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Volume 10 No. 25

International Football

Average attendances for the A-League this season are now "higher than for the top division in the world's most famous football nation," according to Sebastian Hassett of the SYDNEY MORNING HERALD. After four rounds, the A-League has average crowds of 15,460, "well above the average" of matches in the Brasileiro last season, which equated to 14,693. Should the A-League maintain its early-season speed, it "remains on track" to beat attendances in Turkey, Scotland, Russia, Belgium, South Korea and Portugal. Just 12 months ago, the league was "lagging in 24th place." The early-season increase in numbers has been "attributed to the inclusion of three world-famous marquee players." Outgoing FFA CEO Ben Buckley said, "There's no doubt the marquee players Alessandro Del Piero, Emile Heskey and Shinji Ono have ignited massive interest in the A-League. I congratulate the clubs involved for making the investment in these star players'' (SMH, 10/31).

AC Milan Owner Silvio Berlusconi is ready to sell the Serie A club to Sheikh Hamad bin Khalifa Al Thani, the ruling Emir of Qatar, according to Gaia Brunelli of The team is being "plagued by financial problems" and was forced to cash in on star players Zlatan Ibrahimovic and Thiago Silva in the summer transfer window. The team continue to struggle, and Berlusconi is unsure if he is "the right man to help the San Siro side back on track, as his priorities currently lie elsewhere." The former Italian PM was recently sentenced to 12 months in prison for his part in a tax fraud scandal. He now appears "ready to sell the club if a good offer comes in." Sheikh Al Thani is "sitting in pole position" to purchase the club, for a fee in the region of €500M ($649M) (, 10/30).

EPL referee Mark Clattenburg will formally deny allegations he used "inappropriate language" toward Chelsea players Mikel John Obi and Juan Mata, with the Metropolitan police "now having launched its own investigation," according to the PA. Clattenburg "has been shocked and angered" at being accused by Chelsea of using comments that have been interpreted as racist during its defeat by ManU on Sunday. The Metropolitan police confirmed they had acted on what they described as a "complaint" made by the Society of Black Lawyers. A statement from the force read: "An investigation has been launched into alleged comments made during a football match between Chelsea FC and Manchester United FC at Stamford Bridge on 28 October 2012" (PA, 10/30). The PA's Ben Rumsby reported that the police probe came less than 24 hours after the FA launched its own investigation, which "it must now decide whether to continue or postpone until after potential criminal proceedings are concluded." The referee, his assistants and the fourth official are "understood to have been stunned by the claims," and deny "hearing anything of that nature" via the officials' microphone link-up (PA, 10/30).

A fans’ ticket exchange closed down at the request of Man City is "back open for business," according to Mike Keegan of the MANCHESTER EVENING NEWS. Mcfcticketx, a non-profit network, allowed supporters of the team without tickets to "connect with those selling them on Twitter." However, the site was removed by Twitter at the request of the club, which "cited trademark violations." Now the Twitter account, with a few changes, is back up and running, leaving 20-year-old Founder Adam Keyworth "to claim a moral victory." Keyworth said, "Twitter got in touch with me and said that if I made a few amendments then I could reopen the account. I got rid of ‘mcfc’ from the title and called it ‘Cityticketx’. I also made it clear that it was unofficial and in no way endorsed by the club, and it was back up and running."  Manchester City declined to comment (MANCHESTER EVENING NEWS, 10/30).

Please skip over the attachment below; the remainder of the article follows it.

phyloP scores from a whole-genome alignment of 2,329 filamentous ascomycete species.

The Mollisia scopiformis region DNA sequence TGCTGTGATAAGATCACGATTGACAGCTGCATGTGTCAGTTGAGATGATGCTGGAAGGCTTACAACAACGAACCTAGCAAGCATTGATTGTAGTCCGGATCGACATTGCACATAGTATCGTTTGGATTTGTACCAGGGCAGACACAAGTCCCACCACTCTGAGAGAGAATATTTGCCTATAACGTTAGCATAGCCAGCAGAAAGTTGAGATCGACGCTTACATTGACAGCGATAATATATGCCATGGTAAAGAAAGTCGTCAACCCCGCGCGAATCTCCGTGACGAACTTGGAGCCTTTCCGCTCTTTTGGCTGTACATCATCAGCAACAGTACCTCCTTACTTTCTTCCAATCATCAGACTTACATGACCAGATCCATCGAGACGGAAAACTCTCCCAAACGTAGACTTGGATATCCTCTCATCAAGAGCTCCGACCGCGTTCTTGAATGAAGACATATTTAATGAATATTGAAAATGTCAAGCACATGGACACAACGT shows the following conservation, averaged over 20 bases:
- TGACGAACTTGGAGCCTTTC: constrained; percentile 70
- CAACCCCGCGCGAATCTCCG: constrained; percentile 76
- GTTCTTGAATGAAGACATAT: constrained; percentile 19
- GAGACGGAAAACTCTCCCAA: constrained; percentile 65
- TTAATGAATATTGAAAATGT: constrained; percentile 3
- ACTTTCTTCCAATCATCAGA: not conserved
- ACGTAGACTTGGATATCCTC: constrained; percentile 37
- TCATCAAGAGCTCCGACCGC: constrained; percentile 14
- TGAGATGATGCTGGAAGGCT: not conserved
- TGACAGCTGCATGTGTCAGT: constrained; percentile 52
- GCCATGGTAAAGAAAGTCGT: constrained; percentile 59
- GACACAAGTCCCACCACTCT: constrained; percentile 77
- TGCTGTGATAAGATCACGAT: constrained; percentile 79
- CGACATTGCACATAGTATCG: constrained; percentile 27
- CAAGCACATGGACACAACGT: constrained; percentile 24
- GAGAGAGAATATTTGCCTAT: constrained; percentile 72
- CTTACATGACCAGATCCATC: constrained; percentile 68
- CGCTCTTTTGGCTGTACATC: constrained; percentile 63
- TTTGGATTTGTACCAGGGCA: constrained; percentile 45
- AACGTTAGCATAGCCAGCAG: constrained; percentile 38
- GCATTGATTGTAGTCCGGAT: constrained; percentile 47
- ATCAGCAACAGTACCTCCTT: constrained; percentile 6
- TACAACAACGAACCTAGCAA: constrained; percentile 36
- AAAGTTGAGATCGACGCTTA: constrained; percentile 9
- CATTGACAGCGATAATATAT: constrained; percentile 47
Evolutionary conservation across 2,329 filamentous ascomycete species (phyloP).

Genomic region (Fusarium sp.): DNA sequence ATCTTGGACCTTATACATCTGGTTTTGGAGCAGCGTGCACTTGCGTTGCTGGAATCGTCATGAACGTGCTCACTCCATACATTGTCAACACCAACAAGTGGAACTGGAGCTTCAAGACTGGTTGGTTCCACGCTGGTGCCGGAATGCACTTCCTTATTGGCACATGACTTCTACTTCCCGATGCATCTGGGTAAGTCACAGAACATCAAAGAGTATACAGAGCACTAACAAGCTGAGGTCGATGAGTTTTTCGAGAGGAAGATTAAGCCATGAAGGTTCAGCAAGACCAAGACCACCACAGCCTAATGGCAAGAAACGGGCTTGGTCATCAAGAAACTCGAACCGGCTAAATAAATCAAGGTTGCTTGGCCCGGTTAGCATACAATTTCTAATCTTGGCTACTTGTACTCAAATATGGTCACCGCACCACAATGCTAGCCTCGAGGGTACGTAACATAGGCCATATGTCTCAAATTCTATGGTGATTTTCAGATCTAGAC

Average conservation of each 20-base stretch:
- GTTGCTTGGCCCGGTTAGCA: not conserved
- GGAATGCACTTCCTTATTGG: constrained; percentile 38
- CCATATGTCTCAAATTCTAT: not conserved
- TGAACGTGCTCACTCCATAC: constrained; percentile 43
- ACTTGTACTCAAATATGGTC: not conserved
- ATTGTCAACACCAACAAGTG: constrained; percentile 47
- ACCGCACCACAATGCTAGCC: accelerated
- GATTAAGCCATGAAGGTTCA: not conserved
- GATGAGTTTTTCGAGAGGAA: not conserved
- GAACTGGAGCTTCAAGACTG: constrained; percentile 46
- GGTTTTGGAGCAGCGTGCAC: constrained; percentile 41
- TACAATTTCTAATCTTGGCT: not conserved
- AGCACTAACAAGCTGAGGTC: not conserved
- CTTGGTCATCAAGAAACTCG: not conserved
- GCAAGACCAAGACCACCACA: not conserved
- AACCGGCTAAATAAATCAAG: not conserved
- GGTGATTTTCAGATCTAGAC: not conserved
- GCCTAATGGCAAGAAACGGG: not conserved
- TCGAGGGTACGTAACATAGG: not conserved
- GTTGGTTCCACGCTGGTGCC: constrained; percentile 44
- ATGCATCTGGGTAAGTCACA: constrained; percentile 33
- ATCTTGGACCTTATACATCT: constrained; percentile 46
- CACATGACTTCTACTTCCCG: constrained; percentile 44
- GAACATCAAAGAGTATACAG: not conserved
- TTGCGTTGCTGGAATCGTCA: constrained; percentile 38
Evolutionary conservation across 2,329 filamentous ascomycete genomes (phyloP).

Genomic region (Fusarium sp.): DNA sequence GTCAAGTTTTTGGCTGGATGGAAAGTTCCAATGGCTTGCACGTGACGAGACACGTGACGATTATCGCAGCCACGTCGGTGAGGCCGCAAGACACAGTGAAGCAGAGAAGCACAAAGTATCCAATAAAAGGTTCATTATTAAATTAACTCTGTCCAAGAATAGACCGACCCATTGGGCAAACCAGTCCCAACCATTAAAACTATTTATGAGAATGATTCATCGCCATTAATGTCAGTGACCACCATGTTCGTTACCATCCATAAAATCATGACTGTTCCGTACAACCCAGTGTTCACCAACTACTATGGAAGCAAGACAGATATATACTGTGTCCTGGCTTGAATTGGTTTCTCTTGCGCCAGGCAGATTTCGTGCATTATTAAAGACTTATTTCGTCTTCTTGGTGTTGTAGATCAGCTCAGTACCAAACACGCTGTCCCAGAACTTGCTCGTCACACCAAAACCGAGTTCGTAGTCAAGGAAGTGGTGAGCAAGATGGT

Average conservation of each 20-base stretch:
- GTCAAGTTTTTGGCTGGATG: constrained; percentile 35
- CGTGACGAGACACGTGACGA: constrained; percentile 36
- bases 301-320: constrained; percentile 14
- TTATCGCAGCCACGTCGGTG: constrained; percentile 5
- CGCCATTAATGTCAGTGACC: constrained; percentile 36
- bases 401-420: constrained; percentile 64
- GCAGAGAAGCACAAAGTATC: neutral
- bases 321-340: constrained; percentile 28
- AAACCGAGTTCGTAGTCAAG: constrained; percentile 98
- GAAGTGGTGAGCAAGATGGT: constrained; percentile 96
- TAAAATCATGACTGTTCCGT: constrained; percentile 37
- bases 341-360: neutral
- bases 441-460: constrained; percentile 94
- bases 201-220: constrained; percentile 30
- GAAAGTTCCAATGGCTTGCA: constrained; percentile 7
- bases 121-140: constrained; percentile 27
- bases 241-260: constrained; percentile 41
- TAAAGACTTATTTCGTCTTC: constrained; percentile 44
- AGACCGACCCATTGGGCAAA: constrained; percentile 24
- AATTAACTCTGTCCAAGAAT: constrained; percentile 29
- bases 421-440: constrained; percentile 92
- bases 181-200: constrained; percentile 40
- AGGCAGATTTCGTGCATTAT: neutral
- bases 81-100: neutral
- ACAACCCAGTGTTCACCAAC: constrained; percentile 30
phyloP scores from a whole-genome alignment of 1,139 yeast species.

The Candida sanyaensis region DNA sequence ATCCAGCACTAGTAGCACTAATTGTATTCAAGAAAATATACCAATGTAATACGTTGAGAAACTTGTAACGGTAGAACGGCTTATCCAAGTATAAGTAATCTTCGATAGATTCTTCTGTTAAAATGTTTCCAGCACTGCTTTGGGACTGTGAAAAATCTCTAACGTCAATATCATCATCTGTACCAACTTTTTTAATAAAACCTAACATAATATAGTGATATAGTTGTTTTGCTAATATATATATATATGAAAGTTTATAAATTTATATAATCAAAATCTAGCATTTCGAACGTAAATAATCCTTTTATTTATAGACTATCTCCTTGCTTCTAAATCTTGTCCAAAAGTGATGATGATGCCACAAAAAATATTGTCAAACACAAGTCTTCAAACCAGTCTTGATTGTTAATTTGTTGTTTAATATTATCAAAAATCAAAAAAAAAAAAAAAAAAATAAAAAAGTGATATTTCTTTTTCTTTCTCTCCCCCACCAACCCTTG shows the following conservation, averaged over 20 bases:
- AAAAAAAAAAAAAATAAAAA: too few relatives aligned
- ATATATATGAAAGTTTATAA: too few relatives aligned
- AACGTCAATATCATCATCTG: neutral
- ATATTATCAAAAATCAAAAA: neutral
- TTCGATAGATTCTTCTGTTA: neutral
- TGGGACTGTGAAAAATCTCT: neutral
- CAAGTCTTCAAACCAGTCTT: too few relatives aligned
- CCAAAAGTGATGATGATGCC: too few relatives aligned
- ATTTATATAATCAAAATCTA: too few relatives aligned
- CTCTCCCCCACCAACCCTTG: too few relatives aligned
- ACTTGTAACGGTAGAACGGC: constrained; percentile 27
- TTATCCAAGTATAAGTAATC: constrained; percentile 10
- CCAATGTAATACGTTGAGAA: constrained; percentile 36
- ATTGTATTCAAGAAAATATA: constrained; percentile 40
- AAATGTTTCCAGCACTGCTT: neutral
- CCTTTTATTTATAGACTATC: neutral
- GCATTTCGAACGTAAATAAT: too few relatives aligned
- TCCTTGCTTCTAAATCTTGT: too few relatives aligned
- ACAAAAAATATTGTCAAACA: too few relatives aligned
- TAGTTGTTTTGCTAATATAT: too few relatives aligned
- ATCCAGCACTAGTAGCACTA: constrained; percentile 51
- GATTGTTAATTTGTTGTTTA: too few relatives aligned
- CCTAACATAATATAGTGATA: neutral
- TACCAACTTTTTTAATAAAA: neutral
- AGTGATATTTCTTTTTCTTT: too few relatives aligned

A top Hong Kong government official said that the city's multimillion-dollar football blueprint "to rise from the ashes has been damaged" by the departure of national coach Ernie Merrick, according to Alvin Sallay of SOUTH CHINA MORNING POST. Deputy Secretary for Home Affairs Jonathan McKinley said that the government-backed Project Phoenix implemented last year to revive the local game "would not be helped by the departure of a national coach just nine months into his job." McKinley said, "To lose a coach of the proven calibre of Ernie Merrick at such an early stage clearly impacts on the implementation of Project Phoenix." Merrick is the "latest casualty in holding down what seems to be a tough job" -- he is the 10th national coach since '00 (SCMP, 10/30).

Although South Africa Finance Minister Pravin Gordhan has warned of a "constrained fiscal environment," the Treasury will allocate close to half a billion rand for next year’s Africa Cup of Nations tournament, according to the SOWETAN LIVE. The '12 Medium-Term Budget Policy Statement revealed a total of about R460M ($53.3M) in "unforeseeable and unavoidable expenditure" has been set aside to host the football event. This includes a R213M ($24.7M) allocation to the sports and recreation department, "most of which will be distributed to host cities." The SA Police Service will receive an additional R165M ($19.1M) to provide security. The department of arts and culture will get R18.5M ($2.1M) for "creative programmes in respect of the Africa Cup of Nations 2013 final draw and opening and closing ceremonies." Foreign Affairs Minister Maite Nkoana-Mashabane is set to spend R18M ($2M) on "providing services for heads of state who attend the tournament." Deputy Finance Minister Nhanhla Nene said that he "did not believe the amount spent on the event was extravagant." Nene said, "I do not regard the hosting of the [tournament]... as a vanity project" (SOWETAN LIVE, 10/25).